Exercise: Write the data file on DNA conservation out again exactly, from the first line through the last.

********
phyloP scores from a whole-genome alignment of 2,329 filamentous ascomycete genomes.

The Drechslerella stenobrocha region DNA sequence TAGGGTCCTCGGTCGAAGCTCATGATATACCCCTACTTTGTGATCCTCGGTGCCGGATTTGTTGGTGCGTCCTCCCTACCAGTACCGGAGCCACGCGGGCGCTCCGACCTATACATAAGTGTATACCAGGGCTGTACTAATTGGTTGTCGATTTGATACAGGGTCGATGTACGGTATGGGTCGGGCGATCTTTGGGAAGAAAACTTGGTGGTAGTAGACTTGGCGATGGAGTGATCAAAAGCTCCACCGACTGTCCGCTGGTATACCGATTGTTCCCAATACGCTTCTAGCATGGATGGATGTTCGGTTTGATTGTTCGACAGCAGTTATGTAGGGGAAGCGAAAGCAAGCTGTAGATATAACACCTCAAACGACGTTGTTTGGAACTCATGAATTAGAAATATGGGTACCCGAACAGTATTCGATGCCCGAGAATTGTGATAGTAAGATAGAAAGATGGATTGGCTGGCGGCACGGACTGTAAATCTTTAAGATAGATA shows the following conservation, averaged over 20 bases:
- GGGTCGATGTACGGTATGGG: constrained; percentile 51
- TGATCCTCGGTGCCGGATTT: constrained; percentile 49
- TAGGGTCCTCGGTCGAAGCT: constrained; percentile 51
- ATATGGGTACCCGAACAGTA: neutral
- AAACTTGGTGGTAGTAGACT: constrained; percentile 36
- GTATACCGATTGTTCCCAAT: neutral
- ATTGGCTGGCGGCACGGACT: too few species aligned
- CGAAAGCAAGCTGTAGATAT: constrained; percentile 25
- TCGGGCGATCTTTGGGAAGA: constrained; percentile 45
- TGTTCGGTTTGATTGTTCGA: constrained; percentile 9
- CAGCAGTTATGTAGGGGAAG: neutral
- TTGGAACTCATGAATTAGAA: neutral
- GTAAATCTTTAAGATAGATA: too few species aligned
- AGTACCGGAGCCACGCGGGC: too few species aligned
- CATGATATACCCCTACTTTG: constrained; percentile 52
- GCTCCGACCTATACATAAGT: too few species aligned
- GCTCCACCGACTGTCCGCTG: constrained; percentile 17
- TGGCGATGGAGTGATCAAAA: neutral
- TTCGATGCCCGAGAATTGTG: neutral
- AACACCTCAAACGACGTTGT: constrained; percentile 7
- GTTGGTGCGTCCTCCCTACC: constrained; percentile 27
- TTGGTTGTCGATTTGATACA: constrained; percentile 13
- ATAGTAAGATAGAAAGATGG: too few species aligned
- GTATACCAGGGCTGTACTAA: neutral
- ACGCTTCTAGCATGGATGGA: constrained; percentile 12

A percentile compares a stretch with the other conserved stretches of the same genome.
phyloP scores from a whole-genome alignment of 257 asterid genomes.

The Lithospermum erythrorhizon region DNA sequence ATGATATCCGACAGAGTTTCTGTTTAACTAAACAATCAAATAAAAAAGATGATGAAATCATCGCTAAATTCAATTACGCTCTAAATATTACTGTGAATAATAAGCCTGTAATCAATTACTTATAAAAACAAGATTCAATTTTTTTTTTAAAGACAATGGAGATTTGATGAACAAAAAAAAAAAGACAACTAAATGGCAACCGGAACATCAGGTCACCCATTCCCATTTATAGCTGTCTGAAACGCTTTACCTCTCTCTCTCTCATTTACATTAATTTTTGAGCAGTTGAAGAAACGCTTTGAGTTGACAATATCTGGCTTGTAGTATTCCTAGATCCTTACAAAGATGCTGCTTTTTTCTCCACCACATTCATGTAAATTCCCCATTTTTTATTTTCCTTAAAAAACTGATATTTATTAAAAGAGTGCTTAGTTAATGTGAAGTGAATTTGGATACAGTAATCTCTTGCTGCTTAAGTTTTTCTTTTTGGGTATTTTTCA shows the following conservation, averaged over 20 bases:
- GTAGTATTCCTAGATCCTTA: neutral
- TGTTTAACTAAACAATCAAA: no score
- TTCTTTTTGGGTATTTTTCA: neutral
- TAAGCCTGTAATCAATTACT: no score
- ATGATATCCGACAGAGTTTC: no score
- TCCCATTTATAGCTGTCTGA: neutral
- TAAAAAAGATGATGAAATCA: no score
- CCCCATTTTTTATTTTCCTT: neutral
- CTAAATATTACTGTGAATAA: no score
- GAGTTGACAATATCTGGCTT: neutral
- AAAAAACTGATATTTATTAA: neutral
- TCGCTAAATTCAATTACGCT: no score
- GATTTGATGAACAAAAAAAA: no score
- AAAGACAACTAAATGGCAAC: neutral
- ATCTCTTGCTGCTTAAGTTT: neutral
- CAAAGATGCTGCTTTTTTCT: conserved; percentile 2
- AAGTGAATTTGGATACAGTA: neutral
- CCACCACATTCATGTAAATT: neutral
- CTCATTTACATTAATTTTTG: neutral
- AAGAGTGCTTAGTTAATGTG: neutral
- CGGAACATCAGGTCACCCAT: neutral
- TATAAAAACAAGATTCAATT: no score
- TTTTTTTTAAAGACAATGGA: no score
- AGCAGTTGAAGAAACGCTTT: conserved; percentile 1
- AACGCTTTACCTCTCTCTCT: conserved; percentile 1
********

phyloP scores from a whole-genome alignment of 2,329 filamentous ascomycete genomes.

The Drechslerella stenobrocha region DNA sequence TAGGGTCCTCGGTCGAAGCTCATGATATACCCCTACTTTGTGATCCTCGGTGCCGGATTTGTTGGTGCGTCCTCCCTACCAGTACCGGAGCCACGCGGGCGCTCCGACCTATACATAAGTGTATACCAGGGCTGTACTAATTGGTTGTCGATTTGATACAGGGTCGATGTACGGTATGGGTCGGGCGATCTTTGGGAAGAAAACTTGGTGGTAGTAGACTTGGCGATGGAGTGATCAAAAGCTCCACCGACTGTCCGCTGGTATACCGATTGTTCCCAATACGCTTCTAGCATGGATGGATGTTCGGTTTGATTGTTCGACAGCAGTTATGTAGGGGAAGCGAAAGCAAGCTGTAGATATAACACCTCAAACGACGTTGTTTGGAACTCATGAATTAGAAATATGGGTACCCGAACAGTATTCGATGCCCGAGAATTGTGATAGTAAGATAGAAAGATGGATTGGCTGGCGGCACGGACTGTAAATCTTTAAGATAGATA shows the following conservation, averaged over 20 bases:
- GGGTCGATGTACGGTATGGG: constrained; percentile 51
- TGATCCTCGGTGCCGGATTT: constrained; percentile 49
- TAGGGTCCTCGGTCGAAGCT: constrained; percentile 51
- ATATGGGTACCCGAACAGTA: neutral
- AAACTTGGTGGTAGTAGACT: constrained; percentile 36
- GTATACCGATTGTTCCCAAT: neutral
- ATTGGCTGGCGGCACGGACT: too few species aligned
- CGAAAGCAAGCTGTAGATAT: constrained; percentile 25
- TCGGGCGATCTTTGGGAAGA: constrained; percentile 45
- TGTTCGGTTTGATTGTTCGA: constrained; percentile 9
- CAGCAGTTATGTAGGGGAAG: neutral
- TTGGAACTCATGAATTAGAA: neutral
- GTAAATCTTTAAGATAGATA: too few species aligned
- AGTACCGGAGCCACGCGGGC: too few species aligned
- CATGATATACCCCTACTTTG: constrained; percentile 52
- GCTCCGACCTATACATAAGT: too few species aligned
- GCTCCACCGACTGTCCGCTG: constrained; percentile 17
- TGGCGATGGAGTGATCAAAA: neutral
- TTCGATGCCCGAGAATTGTG: neutral
- AACACCTCAAACGACGTTGT: constrained; percentile 7
- GTTGGTGCGTCCTCCCTACC: constrained; percentile 27
- TTGGTTGTCGATTTGATACA: constrained; percentile 13
- ATAGTAAGATAGAAAGATGG: too few species aligned
- GTATACCAGGGCTGTACTAA: neutral
- ACGCTTCTAGCATGGATGGA: constrained; percentile 12

A percentile compares a stretch with the other conserved stretches of the same genome.
phyloP scores from a whole-genome alignment of 257 asterid genomes.

The Lithospermum erythrorhizon region DNA sequence ATGATATCCGACAGAGTTTCTGTTTAACTAAACAATCAAATAAAAAAGATGATGAAATCATCGCTAAATTCAATTACGCTCTAAATATTACTGTGAATAATAAGCCTGTAATCAATTACTTATAAAAACAAGATTCAATTTTTTTTTTAAAGACAATGGAGATTTGATGAACAAAAAAAAAAAGACAACTAAATGGCAACCGGAACATCAGGTCACCCATTCCCATTTATAGCTGTCTGAAACGCTTTACCTCTCTCTCTCTCATTTACATTAATTTTTGAGCAGTTGAAGAAACGCTTTGAGTTGACAATATCTGGCTTGTAGTATTCCTAGATCCTTACAAAGATGCTGCTTTTTTCTCCACCACATTCATGTAAATTCCCCATTTTTTATTTTCCTTAAAAAACTGATATTTATTAAAAGAGTGCTTAGTTAATGTGAAGTGAATTTGGATACAGTAATCTCTTGCTGCTTAAGTTTTTCTTTTTGGGTATTTTTCA shows the following conservation, averaged over 20 bases:
- GTAGTATTCCTAGATCCTTA: neutral
- TGTTTAACTAAACAATCAAA: no score
- TTCTTTTTGGGTATTTTTCA: neutral
- TAAGCCTGTAATCAATTACT: no score
- ATGATATCCGACAGAGTTTC: no score
- TCCCATTTATAGCTGTCTGA: neutral
- TAAAAAAGATGATGAAATCA: no score
- CCCCATTTTTTATTTTCCTT: neutral
- CTAAATATTACTGTGAATAA: no score
- GAGTTGACAATATCTGGCTT: neutral
- AAAAAACTGATATTTATTAA: neutral
- TCGCTAAATTCAATTACGCT: no score
- GATTTGATGAACAAAAAAAA: no score
- AAAGACAACTAAATGGCAAC: neutral
- ATCTCTTGCTGCTTAAGTTT: neutral
- CAAAGATGCTGCTTTTTTCT: conserved; percentile 2
- AAGTGAATTTGGATACAGTA: neutral
- CCACCACATTCATGTAAATT: neutral
- CTCATTTACATTAATTTTTG: neutral
- AAGAGTGCTTAGTTAATGTG: neutral
- CGGAACATCAGGTCACCCAT: neutral
- TATAAAAACAAGATTCAATT: no score
- TTTTTTTTAAAGACAATGGA: no score
- AGCAGTTGAAGAAACGCTTT: conserved; percentile 1
- AACGCTTTACCTCTCTCTCT: conserved; percentile 1